Let's talk about $: Part 2 (Proceedings)
Marianne answers the phone in your practice and the caller inquiries- "How much does it cost to....?"; Leia goes over a health plan (estimate) with the client in exam room 2- "The cost for...."; Debra helps out Mrs. Jones at the front desk "That will be...." Every day in every practice there are numerous conversations about money, and, given the taboo, it's no wonder that many of us become uncomfortable. Numerous studies (including AAHA's 2003 compliance study) show that price/cost is not how clients choose their veterinarian but why (especially now) does it seem like $ is all that matters.
In response to veterinarian's reaction to the AAHA compliance study that Money IS important to clients, AAHA and Merial engaged in a follow up research project which was published in 2007. Participants were asked to create a collage that represented " their most recent veterinary visit and their relationship with their veterinarian." Elements related to money showed up in many of the collages. In addition, of the 12 pet owner focus groups conducted- COST was a significant topic. One reason for this is that a veterinary visit resulted a troubling issue- the unexpected nature of the expense and the lack of expertise to determine if the expense was necessary. In fact many spontaneously compared it to an auto mechanic. UGH! The study focused on several critical findings:
1. Little to no relationship between asking about costs and likelihood of spending2. Feeling or talking about $ is not impacted by their pet bond, their relationship with the veterinarian or staff
3. Likelihood of spending $ IS impacted by the pet bond and relationship with veterinarian or staff
4. TRUST is the most important factor in the relationship between veterinarian and pet owner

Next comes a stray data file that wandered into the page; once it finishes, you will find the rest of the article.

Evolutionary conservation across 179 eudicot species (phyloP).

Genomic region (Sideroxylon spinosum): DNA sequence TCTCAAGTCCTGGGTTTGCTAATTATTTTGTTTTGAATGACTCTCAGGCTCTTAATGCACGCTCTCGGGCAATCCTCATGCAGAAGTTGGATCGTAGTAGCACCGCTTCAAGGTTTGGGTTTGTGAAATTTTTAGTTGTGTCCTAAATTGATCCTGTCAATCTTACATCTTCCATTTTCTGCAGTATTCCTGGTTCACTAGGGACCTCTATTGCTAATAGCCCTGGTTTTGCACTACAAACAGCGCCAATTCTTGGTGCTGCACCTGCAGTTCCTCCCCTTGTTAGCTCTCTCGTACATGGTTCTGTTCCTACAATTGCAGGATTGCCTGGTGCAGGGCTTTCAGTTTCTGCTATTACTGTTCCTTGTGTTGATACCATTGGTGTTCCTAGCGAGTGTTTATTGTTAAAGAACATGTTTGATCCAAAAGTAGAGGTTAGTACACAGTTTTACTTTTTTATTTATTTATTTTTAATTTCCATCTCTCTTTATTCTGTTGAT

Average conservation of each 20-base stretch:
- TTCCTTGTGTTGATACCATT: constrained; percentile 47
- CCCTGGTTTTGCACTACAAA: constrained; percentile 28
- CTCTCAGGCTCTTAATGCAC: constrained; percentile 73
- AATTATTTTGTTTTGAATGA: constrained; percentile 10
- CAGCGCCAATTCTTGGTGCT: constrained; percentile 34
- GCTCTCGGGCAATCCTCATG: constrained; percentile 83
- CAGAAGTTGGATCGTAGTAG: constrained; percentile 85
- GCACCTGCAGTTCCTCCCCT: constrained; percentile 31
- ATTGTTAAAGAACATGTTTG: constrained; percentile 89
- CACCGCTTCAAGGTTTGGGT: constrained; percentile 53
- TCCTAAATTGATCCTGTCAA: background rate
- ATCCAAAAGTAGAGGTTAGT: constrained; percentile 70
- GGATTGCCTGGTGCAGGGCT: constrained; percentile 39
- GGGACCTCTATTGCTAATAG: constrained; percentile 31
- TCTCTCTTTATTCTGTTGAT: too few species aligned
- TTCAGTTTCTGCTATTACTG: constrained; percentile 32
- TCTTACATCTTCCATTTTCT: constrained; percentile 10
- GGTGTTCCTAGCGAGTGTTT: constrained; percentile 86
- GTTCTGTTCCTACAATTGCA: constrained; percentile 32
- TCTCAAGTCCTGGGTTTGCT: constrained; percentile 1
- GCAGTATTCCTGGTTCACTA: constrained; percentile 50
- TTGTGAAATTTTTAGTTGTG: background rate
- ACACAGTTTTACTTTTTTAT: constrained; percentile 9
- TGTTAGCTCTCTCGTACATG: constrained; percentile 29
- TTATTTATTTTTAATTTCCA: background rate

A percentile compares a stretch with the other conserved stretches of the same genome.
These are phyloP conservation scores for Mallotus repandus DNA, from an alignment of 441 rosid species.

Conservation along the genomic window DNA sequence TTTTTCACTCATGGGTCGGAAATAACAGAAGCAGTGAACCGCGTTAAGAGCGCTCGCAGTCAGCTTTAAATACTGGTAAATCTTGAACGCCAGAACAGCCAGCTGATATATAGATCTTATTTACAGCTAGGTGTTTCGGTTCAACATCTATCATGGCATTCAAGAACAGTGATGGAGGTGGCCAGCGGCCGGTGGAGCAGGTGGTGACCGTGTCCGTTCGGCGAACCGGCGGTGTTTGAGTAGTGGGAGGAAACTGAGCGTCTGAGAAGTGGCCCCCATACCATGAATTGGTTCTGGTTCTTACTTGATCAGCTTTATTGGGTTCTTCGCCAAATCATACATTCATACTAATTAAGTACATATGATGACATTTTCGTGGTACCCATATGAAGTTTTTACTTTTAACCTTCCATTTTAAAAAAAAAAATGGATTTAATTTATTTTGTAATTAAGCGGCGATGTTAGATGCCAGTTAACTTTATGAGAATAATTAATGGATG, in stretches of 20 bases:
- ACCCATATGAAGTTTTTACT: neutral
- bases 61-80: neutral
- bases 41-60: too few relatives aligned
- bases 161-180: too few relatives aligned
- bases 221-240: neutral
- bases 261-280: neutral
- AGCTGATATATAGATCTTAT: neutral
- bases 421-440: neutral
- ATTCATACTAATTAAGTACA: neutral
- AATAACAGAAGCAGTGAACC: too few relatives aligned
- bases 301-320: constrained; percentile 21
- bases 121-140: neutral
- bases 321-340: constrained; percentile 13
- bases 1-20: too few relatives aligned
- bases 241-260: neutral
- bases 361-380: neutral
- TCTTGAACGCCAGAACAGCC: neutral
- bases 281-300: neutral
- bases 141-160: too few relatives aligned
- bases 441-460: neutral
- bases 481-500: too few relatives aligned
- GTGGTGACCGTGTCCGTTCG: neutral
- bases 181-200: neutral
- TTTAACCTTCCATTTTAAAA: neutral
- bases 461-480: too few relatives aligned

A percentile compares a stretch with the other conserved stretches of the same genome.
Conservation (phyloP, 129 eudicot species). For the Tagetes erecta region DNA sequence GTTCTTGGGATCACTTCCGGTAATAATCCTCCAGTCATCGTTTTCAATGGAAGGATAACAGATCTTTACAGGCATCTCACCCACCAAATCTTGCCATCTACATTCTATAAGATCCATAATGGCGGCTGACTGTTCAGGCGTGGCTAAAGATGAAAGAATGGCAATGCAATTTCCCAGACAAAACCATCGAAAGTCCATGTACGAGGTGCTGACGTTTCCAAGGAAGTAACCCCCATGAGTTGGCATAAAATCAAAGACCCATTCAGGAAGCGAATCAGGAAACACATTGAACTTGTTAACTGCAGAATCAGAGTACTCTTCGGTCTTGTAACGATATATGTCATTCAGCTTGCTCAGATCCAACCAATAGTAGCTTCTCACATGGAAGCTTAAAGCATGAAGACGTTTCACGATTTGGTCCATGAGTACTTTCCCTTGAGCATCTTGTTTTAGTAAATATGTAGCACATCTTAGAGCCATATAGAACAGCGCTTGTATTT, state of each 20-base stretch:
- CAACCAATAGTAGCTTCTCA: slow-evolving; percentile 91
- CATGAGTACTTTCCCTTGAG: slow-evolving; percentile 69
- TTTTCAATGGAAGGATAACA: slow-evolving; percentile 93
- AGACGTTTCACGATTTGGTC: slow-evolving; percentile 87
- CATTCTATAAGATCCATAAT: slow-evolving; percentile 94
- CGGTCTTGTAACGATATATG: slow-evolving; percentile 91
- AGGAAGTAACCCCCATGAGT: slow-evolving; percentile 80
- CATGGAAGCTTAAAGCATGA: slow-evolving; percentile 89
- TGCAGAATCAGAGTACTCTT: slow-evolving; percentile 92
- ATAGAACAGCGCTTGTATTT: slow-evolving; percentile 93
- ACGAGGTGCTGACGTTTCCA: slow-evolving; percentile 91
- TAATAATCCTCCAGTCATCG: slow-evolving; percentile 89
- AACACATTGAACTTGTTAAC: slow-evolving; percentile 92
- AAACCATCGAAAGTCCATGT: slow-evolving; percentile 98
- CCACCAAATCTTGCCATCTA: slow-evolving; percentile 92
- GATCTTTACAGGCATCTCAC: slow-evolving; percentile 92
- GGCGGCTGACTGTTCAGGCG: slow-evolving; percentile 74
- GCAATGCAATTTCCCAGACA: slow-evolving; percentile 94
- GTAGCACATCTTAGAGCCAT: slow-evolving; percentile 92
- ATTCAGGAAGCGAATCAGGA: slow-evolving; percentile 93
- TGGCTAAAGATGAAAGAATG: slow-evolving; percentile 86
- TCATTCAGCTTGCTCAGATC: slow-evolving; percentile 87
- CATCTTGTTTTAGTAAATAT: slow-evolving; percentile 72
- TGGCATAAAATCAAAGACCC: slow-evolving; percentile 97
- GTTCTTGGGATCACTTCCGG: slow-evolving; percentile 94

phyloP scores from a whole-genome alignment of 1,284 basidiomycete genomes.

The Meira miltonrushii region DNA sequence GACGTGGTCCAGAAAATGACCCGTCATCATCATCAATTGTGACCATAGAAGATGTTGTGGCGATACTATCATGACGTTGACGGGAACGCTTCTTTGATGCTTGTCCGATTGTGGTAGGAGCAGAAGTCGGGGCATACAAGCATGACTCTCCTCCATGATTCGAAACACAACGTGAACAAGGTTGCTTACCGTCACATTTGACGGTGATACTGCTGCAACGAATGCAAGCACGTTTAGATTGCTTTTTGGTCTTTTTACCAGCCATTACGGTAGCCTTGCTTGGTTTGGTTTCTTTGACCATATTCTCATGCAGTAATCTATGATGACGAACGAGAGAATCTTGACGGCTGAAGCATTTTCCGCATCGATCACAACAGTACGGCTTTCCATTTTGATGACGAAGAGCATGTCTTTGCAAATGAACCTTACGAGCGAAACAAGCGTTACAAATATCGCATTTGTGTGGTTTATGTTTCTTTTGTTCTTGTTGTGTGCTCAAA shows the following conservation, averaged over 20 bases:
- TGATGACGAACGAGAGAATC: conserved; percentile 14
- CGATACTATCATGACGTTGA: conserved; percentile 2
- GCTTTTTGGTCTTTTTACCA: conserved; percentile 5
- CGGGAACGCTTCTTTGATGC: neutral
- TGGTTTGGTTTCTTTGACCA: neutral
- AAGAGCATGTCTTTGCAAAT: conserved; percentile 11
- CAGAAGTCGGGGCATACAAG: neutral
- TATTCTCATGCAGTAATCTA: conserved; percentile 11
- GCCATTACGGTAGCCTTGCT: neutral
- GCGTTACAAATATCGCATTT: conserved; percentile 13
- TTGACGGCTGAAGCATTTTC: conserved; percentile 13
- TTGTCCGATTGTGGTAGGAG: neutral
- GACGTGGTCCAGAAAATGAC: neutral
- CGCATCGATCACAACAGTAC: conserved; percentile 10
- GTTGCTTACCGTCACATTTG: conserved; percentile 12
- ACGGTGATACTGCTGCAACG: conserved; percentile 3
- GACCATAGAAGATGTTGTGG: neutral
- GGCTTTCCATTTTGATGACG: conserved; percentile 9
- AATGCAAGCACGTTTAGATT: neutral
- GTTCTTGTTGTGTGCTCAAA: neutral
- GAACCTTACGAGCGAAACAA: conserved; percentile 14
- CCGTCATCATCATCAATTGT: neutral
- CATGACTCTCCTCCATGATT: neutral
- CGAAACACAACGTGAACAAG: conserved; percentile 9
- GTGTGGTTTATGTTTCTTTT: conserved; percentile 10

5. Trust is obtained through full disclosure of costs and discussing those costs
Results from a study published in JAVMA provide some additional information specifically in regards to the monetary aspects of veterinary care. There were several areas mentioned. Key amongst them were: 1) Care of the animal should take precedence over monetary aspects, 2) discussion of costs should be initiated upfront, 3) costs if veterinary care should be placed in meaningful context, 4) client suspicion should be addressed and 5) Financial limitations of clients should be considered.
Opportunities for the Practice
• Focus on TRUST
• Advocate for the PET
• Be frank about the options- talk in risk, prognosis and benefit terms
• Don't JUDGE
• Work with the client to find solutions
• Explore financial options- pet insurance, third party payments, etc.
Albers, J- What Pet Owners really think about cost- AAHA Trends May/June 2007
AVMA PLIT- Client Management Guidelines
Chatzky, Jean- Money: No Longer a taboo topic – United Feature Syndicate, Inc.2009
Coe, J, Adams, C, Bonnett, B- A focus group study of veterinarians' and pet owners' perceptions of the monetary aspects of veterinary care- JAVMA Vol 231, No 10 pg 1510-1518
Millan, O, Piskaldo, K- Men, Women and Money- Psychology Today Jan/Feb 1999